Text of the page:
They were excellent and Anthony was really vibrant on stage. Not once have I seen a lead singer from a support band move around that much and go that crazy, it was like he was having a religious experience on stage. I wondered if he knew was supporting the Kerrang Tour at Brixton, not headlining his own gig at Wembley Stadium but it’s great to see a lead singer just go all out and enjoy themselves, big venue or small, supporting or headlining. Sometimes I think professional musicians lose sight of the fun side of music that, in many cases, brought them to it in the first place.

Next up were Fightstar and I was expecting Charlie would get abuse from the crowd because of his background. He always does and we overheard some Madina Lake fans (clearly in denial of their favourite band’s own lack of credibility) in front of us say they were going to give him hell. Surprisingly it didn’t come, those who planned to do it were probably scared of potential backlash.Whether this played a part or not, I don’t know, but the set was really good, tightly put together and the performance was better than the last time I saw them. Palahniuk’s Laughter was the highlight of my evening.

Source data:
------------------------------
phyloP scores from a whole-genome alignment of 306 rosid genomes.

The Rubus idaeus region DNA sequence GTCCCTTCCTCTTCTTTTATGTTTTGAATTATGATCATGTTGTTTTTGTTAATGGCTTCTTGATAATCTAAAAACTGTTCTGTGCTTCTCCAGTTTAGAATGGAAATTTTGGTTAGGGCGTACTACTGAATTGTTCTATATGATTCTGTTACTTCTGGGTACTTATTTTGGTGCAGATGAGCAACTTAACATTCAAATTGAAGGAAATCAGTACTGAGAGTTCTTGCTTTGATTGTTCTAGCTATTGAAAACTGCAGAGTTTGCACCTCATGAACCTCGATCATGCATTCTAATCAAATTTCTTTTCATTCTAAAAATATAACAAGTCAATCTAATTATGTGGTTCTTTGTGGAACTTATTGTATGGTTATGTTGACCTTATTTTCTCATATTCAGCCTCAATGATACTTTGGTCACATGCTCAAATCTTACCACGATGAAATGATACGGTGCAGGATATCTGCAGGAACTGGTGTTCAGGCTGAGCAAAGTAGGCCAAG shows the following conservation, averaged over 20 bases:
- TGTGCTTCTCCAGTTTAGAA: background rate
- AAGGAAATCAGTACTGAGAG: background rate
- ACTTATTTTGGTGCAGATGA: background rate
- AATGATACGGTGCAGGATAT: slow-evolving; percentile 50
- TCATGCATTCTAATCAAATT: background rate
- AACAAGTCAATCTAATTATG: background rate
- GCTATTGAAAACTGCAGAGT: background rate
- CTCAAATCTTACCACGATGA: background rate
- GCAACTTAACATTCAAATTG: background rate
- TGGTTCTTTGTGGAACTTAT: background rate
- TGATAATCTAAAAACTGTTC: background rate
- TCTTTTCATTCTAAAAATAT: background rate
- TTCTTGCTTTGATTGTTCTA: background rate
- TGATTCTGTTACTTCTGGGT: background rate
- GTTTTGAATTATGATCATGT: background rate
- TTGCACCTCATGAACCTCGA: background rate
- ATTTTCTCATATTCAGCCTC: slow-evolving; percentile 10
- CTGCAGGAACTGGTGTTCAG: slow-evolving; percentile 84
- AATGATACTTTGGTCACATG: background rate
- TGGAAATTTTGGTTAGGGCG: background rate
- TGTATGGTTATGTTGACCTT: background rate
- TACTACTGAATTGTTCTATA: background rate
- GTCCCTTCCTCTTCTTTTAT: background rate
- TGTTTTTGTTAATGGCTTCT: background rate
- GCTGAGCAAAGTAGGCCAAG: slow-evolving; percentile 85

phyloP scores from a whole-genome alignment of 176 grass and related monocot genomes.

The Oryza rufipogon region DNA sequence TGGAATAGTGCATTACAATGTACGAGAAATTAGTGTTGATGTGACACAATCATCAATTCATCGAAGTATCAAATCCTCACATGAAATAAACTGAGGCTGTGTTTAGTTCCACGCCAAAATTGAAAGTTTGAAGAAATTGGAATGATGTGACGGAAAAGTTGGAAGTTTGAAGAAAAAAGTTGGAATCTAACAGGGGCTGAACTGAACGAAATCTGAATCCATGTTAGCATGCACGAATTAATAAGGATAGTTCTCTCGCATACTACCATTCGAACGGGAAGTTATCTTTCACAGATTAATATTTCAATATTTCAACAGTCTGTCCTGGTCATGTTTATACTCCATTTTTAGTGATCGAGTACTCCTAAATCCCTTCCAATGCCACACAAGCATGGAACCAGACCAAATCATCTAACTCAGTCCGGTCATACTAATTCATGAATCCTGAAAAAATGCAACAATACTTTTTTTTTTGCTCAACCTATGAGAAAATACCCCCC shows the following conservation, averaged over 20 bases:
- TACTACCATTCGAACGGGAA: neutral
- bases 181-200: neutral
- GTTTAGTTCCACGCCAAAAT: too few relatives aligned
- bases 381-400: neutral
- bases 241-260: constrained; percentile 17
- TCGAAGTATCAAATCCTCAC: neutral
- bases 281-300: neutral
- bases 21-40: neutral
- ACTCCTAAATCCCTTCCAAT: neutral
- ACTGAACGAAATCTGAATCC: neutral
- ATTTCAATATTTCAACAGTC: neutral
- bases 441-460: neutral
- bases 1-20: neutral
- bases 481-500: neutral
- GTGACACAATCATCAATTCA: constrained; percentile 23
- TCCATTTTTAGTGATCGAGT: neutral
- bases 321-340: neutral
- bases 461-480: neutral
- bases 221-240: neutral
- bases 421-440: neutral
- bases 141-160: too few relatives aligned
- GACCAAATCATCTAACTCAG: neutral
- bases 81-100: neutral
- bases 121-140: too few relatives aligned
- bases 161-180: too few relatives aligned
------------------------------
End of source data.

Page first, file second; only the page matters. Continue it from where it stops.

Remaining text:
Madina Lake, as I’ve already said, have spawned a following of little kids and try-hards who seem to hail them as the second coming, despite the fact that my sister rather aptly titled them the blond version of Good Charlotte. Granted, their album has some tracks that show potential for some musical maturity, and it has been widely reported by some of the media that for a band that young they display maturity as human beings too. On the evidence of last night I disagree. Their tantrum has put me off them for good.

Their set started off ok, not helped by their idiotic fans who went out of their way to hurt people. Yes, moshing is violent, yes people get accidentally hurt, but intentionally hurting people, as so many of the new try-hards seem to do, is simply not acceptible moshpit etiquette. There is a code, you’re supposed to take care of each other, someone falls, you pick them up, you’re supposed to be moshing together not against each other. Not only did people not pick people up but there was one guy behind me who kept dropping down and ramming his shoulder up into my back from below.

People were throwing elbows, three times I had my larynx nearly crushed by someone’s upper arm being squeezed into my throat, and that was before potatogate. Having made you read through over 900 words I’m now going to tell you how a potato managed to almost start a riot. Someone, probably a Coheed & Cambria fan, or maybe just someone who hates Madina Lake, decided to throw a potato on stage, aiming to hit one of the band members. Admittedly when I heard I did laugh, it was kind of funny.